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October 29, 2019

How to Have a Transition-Ready Strategy for Information Security

Transition Strategy for Information Security

The frequency of cyberattacks and information security incidents in today’s market makes information technology controls vital. Many organizations may already have an information security framework that they use or a firm grasp on their activities that carry the highest cyber risk. But even if your cybersecurity “house” is in order, you may be unwittingly opening up your organization to cyber risks through your complex transactions.

One of the ways your organization can ensure that it keeps its IT function secure through its various business transitions is to enhance and broaden IT due diligence as part of its buy-side or sell-side evaluations.

IT Security Red Flags

You do not have to dig very far into a company’s IT environment to know there are potential problems. There are several warning signs that a company’s IT security is out of date or potentially risky:

Has The Organization Done Any Recent Company-Wide Cybersecurity Training?

Employees tend to be a major target for cyber criminals. If employees aren’t aware of the role they play in email phishing scams or malicious websites, it could indicate there’s a cybersecurity concern. 

Are Computers and Equipment Running Up-To-Date Software and Operating Systems?

Data and networks are much more vulnerable to cyberattacks when software, browsers, and firewalls are not up-to-date.

Is Data Encrypted?

Companies should use a cloud service that encrypts by default. If a target company isn’t taking care of its data, the acquiring company could pay the price for a breach.

Bringing Information Security into the Due Diligence Conversation

Many organizations, including private equity and venture capital firms, use tuck-in acquisitions as part of their inorganic growth strategy. Some form of buy-side due diligence generally accompanies the transaction, but that due diligence may be focused mostly on financial performance. As part of the due diligence process, buyers should be thinking more holistically. There are other risks that could affect a target company’s value, such as if a target company is vulnerable to a significant information security breach.

Because of the risks in the information security space, more companies are opting to include IT due diligence in their pre-transaction analysis. If your company is looking to sell, you should be prepared for the request. You may want to consider an evaluation of your control environment—such as through an IT risk assessment, before you enter into conversations with interested buyers.

Components of Buy-Side IT Due Diligence

Buy-side companies can minimize liabilities and risks during transactions by making sure they have an understanding of a target company’s key cybersecurity and data privacy risk mitigation posture. To do this, acquirers should be sure their buy-side IT due diligence reviews:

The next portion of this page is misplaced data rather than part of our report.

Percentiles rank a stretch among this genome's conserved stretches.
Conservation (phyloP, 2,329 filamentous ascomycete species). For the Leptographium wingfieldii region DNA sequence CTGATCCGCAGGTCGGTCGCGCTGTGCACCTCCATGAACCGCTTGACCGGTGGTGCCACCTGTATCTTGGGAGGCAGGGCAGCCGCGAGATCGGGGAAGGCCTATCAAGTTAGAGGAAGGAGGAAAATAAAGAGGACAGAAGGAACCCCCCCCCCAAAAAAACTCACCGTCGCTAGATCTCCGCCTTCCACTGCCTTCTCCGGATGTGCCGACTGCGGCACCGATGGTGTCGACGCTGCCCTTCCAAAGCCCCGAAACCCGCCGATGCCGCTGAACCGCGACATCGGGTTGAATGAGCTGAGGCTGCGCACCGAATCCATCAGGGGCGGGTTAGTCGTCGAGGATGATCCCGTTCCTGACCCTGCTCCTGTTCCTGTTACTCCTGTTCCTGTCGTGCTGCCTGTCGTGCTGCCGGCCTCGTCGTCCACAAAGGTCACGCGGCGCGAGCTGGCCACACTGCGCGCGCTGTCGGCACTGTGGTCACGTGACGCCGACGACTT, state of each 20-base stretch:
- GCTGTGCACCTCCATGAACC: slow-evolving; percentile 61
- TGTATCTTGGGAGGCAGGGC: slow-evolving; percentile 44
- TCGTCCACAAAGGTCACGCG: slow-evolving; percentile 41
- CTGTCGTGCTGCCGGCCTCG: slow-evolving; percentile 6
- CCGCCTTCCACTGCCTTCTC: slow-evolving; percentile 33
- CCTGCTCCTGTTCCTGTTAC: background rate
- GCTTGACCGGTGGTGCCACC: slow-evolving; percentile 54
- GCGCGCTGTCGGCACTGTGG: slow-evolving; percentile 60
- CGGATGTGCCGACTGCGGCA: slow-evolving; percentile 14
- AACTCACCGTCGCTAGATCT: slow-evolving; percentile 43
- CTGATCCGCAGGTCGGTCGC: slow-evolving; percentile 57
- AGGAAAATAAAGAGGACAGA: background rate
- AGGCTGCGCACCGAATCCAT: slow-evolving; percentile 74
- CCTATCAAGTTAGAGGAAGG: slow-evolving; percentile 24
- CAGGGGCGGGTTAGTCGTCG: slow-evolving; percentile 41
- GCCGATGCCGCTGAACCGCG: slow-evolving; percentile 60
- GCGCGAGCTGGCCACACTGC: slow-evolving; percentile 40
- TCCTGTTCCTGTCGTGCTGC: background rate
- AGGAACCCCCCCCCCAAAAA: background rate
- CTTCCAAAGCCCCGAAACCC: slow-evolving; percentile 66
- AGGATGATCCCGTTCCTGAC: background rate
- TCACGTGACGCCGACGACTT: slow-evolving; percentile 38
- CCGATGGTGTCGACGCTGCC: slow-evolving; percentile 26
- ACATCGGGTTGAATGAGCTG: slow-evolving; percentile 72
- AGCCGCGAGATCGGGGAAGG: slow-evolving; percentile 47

• Data privacy protocols
  • Educational and training programs
  • Any existing insurance policies that could cover losses arising from a cybersecurity/data breach

Additionally, buy-side companies should ask the target company to disclose as much information as possible about any potential cybersecurity issues or risk mitigation plans.

Sell-Side Steps to Improve IT Protocol

When it’s your company being sold, you will be on the other end of the magnifying glass. You should evaluate whether your organization has any of the preliminary red flags and consider when you last underwent an IT risk assessment. A pre-sale risk assessment could be valuable, but it’s a process that will be hard to take on when interested buyers are already at the table. IT risk assessments typically take anywhere from two to four weeks and include:

  • Staff interviews
  • Thorough review of documents related to security programs and procedures, crisis management and incident response plans, vulnerability reports, responses to incident reports, vendor audits, etc.
  • A detailed look at any past cybersecurity incidents, how they were handled, and whether your company has interacted with law enforcement or regulators regarding potential cybersecurity incidents
  • Searches on the dark web to see if your company’s data or intellectual property has been compromised and is available for sale

In addition to an IT risk assessment, sell-side companies should consider adopting an information security risk framework like the ones compiled by CIS, ISO, COBIT, or NIST. Following industry-recognized IT risk frameworks could make your organization even more appealing to strategic buyers.

Expert Help with IT Due Diligence

Including cybersecurity in your due diligence approach is just good business in today’s environment. Our world is increasingly digitalized and data-driven, which makes cyberattacks a significant business risk. IT due diligence can help both buyers and sellers get what they want from their complex transactions.

Buyers can ensure their acquisition starts strong out of the gate by understanding how the target company’s information security approach aligns with best practices, and their own information security procedures. Sellers can also set themselves up for success for being able to showcase robust information security protocols and procedures.

For more information on how information security can influence your transaction, please contact us.

2019 Individual Tax Planning Supplement

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